A MAN has been arrested on suspicion of murder over the death of a 32-year-old woman who was one of 13 victims of a series of hit-and-run incidents in which a van was said to have deliberately targeted pedestrians.
Seven children and four adults remained in hospital last night in Cardiff, where the accident and emergency department was temporarily closed to allow medical staff to focus on the injured.
The carnage began at about 3.30pm yesterday when horrified members of the public called 999 to report an incident in the Ely area of the city. It was followed soon after by other incidents across the Ely and Leckwith areas of the Welsh capital.
Early reports indicated there were about five different hit and runs, and at least one witness suggested the driver deliberately ploughed into parents walking home with children after school.
The dead woman – named locally as Karina Menzies – was fatally injured at Cowbridge Road West, outside a fire station which remained sealed off. It is understood she was with two of her children, who were also hurt.
Superintendent Julian Williams of South Wales Police said: “Our thoughts are obviously with her family.
“Incidents like this are extremely rare here, as they are across south Wales, and we want to reassure the public that a significant number of officers are working on the investigation, including a number of specialist resources.
“Whether the actions were deliberate or reckless is a matter for the inquiry and the person will obviously be spoken to.”
The 31-year-old man was arrested later near the Merrie Harrier pub in Penarth, on the outskirts of the city, and a white Iveco van seized.
Mr Williams said he could not give updates on the condition, age or sex of the injured.
Among witnesses voicing their shock was Dr Elizabeth Haywood, wife of Neath MP and former Cabinet Minister Peter Hain.
She told reporters for Wales Online she had been filling up her car with fuel at Asda in Leckwith when she saw an altercation involving two men and the driver of a white van, who returned to his vehicle as she dialled 999.
“Just as I was making the phone call to the emergency services, the white van that had been sitting there for a while suddenly sped off, screeching and with smoke coming from the tyres,” she said. “The next thing I heard was a scream and a thump.
“There was a woman who was in front of his van who was hitting the front of his bonnet because he had hit her. She then went under the wheels of his van.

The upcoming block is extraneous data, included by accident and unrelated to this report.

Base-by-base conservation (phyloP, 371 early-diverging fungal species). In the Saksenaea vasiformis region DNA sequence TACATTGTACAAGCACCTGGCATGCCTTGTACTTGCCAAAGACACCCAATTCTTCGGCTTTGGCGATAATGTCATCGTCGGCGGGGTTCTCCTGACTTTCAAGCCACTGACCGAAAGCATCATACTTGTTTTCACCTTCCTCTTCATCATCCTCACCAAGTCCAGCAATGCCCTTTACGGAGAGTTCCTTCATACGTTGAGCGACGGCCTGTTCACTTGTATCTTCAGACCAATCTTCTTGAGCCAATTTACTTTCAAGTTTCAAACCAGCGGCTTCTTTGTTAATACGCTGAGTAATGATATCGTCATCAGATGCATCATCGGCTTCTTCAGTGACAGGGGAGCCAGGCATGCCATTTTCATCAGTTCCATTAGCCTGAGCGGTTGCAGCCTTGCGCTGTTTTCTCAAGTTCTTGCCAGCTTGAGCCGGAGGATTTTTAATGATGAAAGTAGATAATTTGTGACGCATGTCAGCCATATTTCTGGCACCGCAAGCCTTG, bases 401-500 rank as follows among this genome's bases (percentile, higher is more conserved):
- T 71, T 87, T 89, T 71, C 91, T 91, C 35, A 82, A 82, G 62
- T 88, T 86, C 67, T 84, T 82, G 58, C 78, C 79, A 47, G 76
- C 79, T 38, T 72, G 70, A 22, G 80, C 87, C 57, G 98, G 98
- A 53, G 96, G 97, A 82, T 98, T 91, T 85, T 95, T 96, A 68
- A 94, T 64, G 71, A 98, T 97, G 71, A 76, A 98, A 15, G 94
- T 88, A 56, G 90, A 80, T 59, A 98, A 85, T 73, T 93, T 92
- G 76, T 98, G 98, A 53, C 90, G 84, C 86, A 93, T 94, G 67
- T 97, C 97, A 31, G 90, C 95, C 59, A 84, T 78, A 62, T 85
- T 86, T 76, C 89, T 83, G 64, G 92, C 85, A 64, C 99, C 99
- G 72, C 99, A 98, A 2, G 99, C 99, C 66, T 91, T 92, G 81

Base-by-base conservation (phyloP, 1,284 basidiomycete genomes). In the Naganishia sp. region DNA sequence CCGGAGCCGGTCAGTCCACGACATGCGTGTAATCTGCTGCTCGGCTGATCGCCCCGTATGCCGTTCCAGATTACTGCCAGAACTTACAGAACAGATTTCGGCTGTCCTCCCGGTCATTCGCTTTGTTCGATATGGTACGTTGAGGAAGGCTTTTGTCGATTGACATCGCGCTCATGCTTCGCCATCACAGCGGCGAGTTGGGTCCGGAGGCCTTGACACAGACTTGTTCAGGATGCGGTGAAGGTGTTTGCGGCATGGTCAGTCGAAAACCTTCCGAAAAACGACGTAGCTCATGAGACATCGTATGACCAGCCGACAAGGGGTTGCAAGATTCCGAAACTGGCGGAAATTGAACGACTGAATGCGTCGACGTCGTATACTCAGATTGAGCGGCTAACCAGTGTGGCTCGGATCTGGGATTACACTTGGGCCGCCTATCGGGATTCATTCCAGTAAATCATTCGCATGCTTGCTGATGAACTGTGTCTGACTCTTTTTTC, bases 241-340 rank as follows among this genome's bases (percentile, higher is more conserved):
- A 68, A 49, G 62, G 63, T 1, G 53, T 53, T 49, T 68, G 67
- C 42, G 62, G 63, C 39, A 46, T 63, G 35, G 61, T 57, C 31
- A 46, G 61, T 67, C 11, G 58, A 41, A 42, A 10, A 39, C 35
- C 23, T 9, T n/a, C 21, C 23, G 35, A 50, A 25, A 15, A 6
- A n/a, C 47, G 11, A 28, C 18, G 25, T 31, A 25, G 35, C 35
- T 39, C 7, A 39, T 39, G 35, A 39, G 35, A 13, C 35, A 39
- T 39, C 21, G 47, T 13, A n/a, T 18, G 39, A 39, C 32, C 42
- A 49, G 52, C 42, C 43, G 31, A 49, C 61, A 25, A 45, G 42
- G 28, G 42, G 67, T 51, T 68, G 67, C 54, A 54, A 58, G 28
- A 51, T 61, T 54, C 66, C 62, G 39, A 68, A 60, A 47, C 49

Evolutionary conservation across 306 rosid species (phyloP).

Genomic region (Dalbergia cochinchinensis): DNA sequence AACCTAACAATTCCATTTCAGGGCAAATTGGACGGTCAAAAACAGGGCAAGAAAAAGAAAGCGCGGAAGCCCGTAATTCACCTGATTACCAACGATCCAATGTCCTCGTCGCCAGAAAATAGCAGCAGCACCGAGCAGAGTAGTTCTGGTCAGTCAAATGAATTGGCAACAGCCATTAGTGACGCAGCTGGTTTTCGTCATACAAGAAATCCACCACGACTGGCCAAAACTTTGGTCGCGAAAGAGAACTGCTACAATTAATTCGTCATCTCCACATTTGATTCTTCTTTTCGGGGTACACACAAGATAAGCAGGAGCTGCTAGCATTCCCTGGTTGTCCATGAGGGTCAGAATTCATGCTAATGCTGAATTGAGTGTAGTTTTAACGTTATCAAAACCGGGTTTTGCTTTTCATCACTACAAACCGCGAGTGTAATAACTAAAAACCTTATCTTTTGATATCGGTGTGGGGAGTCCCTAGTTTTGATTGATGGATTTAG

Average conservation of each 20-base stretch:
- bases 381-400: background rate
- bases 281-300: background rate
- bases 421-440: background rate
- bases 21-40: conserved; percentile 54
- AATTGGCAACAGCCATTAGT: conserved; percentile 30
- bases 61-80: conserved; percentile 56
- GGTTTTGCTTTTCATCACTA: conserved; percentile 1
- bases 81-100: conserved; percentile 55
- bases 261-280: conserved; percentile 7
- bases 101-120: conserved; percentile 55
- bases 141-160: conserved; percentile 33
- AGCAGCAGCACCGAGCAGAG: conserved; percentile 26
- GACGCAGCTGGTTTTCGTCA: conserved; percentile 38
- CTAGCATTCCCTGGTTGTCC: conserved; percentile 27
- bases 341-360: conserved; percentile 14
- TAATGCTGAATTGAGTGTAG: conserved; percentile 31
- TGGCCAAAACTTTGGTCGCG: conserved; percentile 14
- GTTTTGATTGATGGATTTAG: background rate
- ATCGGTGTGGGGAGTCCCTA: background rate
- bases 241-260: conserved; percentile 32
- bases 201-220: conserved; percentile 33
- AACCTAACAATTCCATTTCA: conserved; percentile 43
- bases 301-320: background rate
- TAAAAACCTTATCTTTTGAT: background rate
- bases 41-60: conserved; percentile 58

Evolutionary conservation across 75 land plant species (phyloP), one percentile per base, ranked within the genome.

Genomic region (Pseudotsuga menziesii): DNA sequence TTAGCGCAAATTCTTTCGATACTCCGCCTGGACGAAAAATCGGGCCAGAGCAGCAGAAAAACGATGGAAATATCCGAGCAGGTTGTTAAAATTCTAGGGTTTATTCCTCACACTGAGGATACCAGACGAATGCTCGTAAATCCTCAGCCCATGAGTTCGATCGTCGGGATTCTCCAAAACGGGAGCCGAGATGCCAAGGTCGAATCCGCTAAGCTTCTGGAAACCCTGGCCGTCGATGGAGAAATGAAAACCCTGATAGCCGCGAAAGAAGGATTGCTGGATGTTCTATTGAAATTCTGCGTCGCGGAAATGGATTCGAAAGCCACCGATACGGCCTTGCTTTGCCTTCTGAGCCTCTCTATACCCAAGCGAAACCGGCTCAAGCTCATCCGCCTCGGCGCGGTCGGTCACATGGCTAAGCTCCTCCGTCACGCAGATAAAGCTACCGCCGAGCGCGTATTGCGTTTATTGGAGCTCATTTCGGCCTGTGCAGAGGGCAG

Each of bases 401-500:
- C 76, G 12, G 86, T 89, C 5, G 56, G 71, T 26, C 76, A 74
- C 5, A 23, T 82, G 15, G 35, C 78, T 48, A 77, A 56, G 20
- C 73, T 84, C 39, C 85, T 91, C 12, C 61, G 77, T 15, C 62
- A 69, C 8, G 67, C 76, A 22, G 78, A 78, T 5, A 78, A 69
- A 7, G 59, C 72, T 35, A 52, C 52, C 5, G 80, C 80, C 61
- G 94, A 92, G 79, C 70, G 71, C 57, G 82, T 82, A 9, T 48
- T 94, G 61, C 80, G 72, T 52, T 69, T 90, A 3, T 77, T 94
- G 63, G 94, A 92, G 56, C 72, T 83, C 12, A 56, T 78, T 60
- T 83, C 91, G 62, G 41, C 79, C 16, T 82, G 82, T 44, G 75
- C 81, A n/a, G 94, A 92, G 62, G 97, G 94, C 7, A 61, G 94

“So we were all screaming ‘back-up, back-up’. There were a lot of people there.
“So he did back up and then he ran over her again.”
Ely sub-postmaster Shady Taha, 29, had just served two girls and a young woman moments before one of the hit-and-runs in Grand Avenue, immediately outside a row of shops.
He said: “All of a sudden I heard a bang. I looked out and across the road one girl was on the floor and the other girl was screaming.
“I heard a van speed off but I did not see it.”
Hailie Jacobs, from Ely, came across paramedics working on another victim as she walked her son home from school.
“It was all quite scary, we live near there and it’s all places where I walk my children,” she added.
A female shop worker in Grand Avenue, who did not want to be named, said: “We had a customer in our shop who said the van mounted the kerb like the driver wanted to run down young kids with their parents. It was really frightening, people were screaming and shouting out, it was chaotic.”
Another trader said customers were panicked by what had happened.
Harbhajan Dhaliwal, 42, said: “People can’t understand what’s happened, some say the driver was drunk, others think he had some kind of breakdown at the wheel. Customers have said he was targeting people as they walked along.”
A Welsh Ambulance Service spokesman said: “Twelve casualties, including adults and children, have been taken to the University Hospital of Wales with various injuries, some serious.”
The A&E department at the University Hospital of Wales was initially shut to anyone not involved in the incident but later reopened.
Dr Grahame Shortland, medical director at the hospital, said those being treated mostly had fractures and bone injuries.